My name is Micheal Vonn and I am the Policy Director of the British Columbia Civil Liberties Association. The BCCLA is a non-partisan, non-profit society and one of the oldest and most active civil liberties and human rights organizations in Canada. Privacy is a key portfolio for our association and we thank you for the invitation to appear on Bill S-4.
Our Association would support and echo many of the concerns and recommendations that have already been made by civil society and academic witnesses appearing on this bill. For example, we strongly support the position of BC FIPA that there is a need–indeed, an urgent need–to bring federal political parties under PIPEDA.
We also endorse the position of PIAC that compliance agreements are of limited assistance in protecting Canadians’ privacy and that the time is long overdue for the federal Commissioner to have order-making powers, like provincial counterparts. It is unacceptable that statutory privacy rights, which the courts characterise as “quasi-constitutional,” are regulated federally largely on the basis of moral suasion, without effective enforcement. In our view, S-4 falls far short of addressing this critical and long-standing problem.
However, time being limited, I will devote my prepared remarks to the issue of the Supreme Court of Canada’s decision in R. v. Spencer, and the implications for S-4.
The Spencer Decision
The Spencer decision dealt with the provision of PIPEDA (s. 7(3)(c.1)(ii)) that allows for disclosure without consent to a government institution where the institution has identified its lawful authority to obtain the information. The issue in the case was whether the police seeking access to subscriber information without a warrant from an Internet Service Provider (ISP) had the requisite authority. The answer to that question depends on whether there is a reasonable expectation of privacy in customers’ subscriber information. The Supreme Court of Canada resolved this issue – on which lower courts had been divided – and found that there is a reasonable expectation of privacy in customer’s subscriber information and that it is reasonable for Internet users to expect that a simple request by police would not trigger an obligation to disclose personal information or defeat PIPEDA’s general prohibition on the disclosure of personal information without consent.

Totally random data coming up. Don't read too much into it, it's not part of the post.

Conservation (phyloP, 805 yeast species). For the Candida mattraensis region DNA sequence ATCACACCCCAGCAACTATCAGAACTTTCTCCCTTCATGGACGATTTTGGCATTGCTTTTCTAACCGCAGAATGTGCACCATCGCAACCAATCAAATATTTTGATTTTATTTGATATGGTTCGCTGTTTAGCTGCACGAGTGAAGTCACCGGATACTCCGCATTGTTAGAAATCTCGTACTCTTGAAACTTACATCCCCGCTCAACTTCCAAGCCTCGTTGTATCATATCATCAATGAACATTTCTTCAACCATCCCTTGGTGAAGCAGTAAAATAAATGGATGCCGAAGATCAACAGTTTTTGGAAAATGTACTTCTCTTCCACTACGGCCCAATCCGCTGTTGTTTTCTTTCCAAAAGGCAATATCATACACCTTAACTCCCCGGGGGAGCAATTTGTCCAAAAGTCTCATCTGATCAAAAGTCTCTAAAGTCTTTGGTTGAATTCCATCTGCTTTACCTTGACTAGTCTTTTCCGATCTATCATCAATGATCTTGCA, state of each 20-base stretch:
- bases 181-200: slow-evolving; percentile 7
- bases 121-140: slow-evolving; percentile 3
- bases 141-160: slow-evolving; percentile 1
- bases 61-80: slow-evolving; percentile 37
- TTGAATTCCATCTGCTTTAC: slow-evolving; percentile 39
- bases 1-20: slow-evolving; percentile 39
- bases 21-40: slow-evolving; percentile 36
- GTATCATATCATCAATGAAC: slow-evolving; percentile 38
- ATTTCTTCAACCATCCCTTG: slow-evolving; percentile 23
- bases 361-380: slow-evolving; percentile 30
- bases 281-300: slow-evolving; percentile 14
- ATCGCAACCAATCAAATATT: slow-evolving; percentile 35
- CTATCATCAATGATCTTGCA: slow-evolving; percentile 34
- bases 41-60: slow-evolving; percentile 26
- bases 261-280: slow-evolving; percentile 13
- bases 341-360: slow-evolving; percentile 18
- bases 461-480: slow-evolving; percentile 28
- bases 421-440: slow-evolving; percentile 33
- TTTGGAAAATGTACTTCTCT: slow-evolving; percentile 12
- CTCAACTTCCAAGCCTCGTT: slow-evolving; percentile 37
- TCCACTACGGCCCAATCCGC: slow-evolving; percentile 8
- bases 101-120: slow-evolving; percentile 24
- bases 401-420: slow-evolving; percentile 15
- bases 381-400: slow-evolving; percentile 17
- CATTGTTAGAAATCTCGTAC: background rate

For the purposes of our s. 8 Charter rights to be secure against unreasonable search seizure, a request by a police officer that an ISP voluntarily disclose subscriber information amounts to a search (Spencer, para. 66). A warrantless search is presumptively unreasonable. (R. v. Collins,  1 S.C.R. 265). The Crown bears the burden of rebutting this presumption by showing that the search was (a) authorized by law, (b) the law itself was reasonable, and (c) the search was carried out in a reasonable manner.
The question in Spencer was whether the provision in PIPEDA allowing for disclosures without consent was a law authorizing the disclosure. It was not. If it were, said the court (at para 70): “PIPEDA’s protections become virtually meaningless in the face of a police request for personal information.” The police, the Court said, do have “lawful authority” to “ask questions relating to matters that are not subject to a reasonable expectation of privacy” and they have “lawful authority” to conduct warrantless searches in exigent circumstances. But “lawful authority” in PIPEDA as it stands, requires more than a bare request.